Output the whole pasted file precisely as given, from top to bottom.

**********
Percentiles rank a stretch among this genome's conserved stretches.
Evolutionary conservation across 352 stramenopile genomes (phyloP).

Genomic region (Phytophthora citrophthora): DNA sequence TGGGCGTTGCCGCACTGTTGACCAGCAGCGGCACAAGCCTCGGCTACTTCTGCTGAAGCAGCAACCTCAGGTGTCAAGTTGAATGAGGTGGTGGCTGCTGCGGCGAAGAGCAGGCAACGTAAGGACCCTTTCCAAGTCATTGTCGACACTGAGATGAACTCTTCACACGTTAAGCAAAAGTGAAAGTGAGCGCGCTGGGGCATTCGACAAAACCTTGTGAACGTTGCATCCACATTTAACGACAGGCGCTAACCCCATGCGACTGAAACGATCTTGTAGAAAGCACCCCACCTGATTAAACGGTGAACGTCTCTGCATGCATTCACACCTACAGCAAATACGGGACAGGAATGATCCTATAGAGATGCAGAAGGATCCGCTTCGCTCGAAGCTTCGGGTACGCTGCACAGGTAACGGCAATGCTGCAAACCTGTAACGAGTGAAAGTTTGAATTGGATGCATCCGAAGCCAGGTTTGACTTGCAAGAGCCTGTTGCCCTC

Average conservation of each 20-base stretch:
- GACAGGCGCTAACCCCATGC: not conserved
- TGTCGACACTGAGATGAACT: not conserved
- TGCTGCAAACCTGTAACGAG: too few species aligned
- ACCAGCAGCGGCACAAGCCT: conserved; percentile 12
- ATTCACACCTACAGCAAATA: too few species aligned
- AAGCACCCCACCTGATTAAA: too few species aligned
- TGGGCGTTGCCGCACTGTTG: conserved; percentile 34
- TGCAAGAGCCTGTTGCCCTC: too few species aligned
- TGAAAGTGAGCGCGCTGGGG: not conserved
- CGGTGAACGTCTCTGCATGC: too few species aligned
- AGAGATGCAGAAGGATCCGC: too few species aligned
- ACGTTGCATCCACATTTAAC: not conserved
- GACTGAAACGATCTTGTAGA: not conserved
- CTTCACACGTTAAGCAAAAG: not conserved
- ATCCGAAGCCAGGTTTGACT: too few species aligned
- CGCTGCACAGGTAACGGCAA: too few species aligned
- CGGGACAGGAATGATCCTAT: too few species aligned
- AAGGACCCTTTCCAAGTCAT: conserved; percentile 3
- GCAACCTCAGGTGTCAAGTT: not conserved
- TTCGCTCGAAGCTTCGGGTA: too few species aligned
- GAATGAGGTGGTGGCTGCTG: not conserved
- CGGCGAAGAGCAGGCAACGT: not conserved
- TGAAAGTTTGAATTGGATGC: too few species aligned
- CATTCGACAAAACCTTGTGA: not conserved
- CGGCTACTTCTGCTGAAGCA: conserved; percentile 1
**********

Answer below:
Percentiles rank a stretch among this genome's conserved stretches.
Evolutionary conservation across 352 stramenopile genomes (phyloP).

Genomic region (Phytophthora citrophthora): DNA sequence TGGGCGTTGCCGCACTGTTGACCAGCAGCGGCACAAGCCTCGGCTACTTCTGCTGAAGCAGCAACCTCAGGTGTCAAGTTGAATGAGGTGGTGGCTGCTGCGGCGAAGAGCAGGCAACGTAAGGACCCTTTCCAAGTCATTGTCGACACTGAGATGAACTCTTCACACGTTAAGCAAAAGTGAAAGTGAGCGCGCTGGGGCATTCGACAAAACCTTGTGAACGTTGCATCCACATTTAACGACAGGCGCTAACCCCATGCGACTGAAACGATCTTGTAGAAAGCACCCCACCTGATTAAACGGTGAACGTCTCTGCATGCATTCACACCTACAGCAAATACGGGACAGGAATGATCCTATAGAGATGCAGAAGGATCCGCTTCGCTCGAAGCTTCGGGTACGCTGCACAGGTAACGGCAATGCTGCAAACCTGTAACGAGTGAAAGTTTGAATTGGATGCATCCGAAGCCAGGTTTGACTTGCAAGAGCCTGTTGCCCTC

Average conservation of each 20-base stretch:
- GACAGGCGCTAACCCCATGC: not conserved
- TGTCGACACTGAGATGAACT: not conserved
- TGCTGCAAACCTGTAACGAG: too few species aligned
- ACCAGCAGCGGCACAAGCCT: conserved; percentile 12
- ATTCACACCTACAGCAAATA: too few species aligned
- AAGCACCCCACCTGATTAAA: too few species aligned
- TGGGCGTTGCCGCACTGTTG: conserved; percentile 34
- TGCAAGAGCCTGTTGCCCTC: too few species aligned
- TGAAAGTGAGCGCGCTGGGG: not conserved
- CGGTGAACGTCTCTGCATGC: too few species aligned
- AGAGATGCAGAAGGATCCGC: too few species aligned
- ACGTTGCATCCACATTTAAC: not conserved
- GACTGAAACGATCTTGTAGA: not conserved
- CTTCACACGTTAAGCAAAAG: not conserved
- ATCCGAAGCCAGGTTTGACT: too few species aligned
- CGCTGCACAGGTAACGGCAA: too few species aligned
- CGGGACAGGAATGATCCTAT: too few species aligned
- AAGGACCCTTTCCAAGTCAT: conserved; percentile 3
- GCAACCTCAGGTGTCAAGTT: not conserved
- TTCGCTCGAAGCTTCGGGTA: too few species aligned
- GAATGAGGTGGTGGCTGCTG: not conserved
- CGGCGAAGAGCAGGCAACGT: not conserved
- TGAAAGTTTGAATTGGATGC: too few species aligned
- CATTCGACAAAACCTTGTGA: not conserved
- CGGCTACTTCTGCTGAAGCA: conserved; percentile 1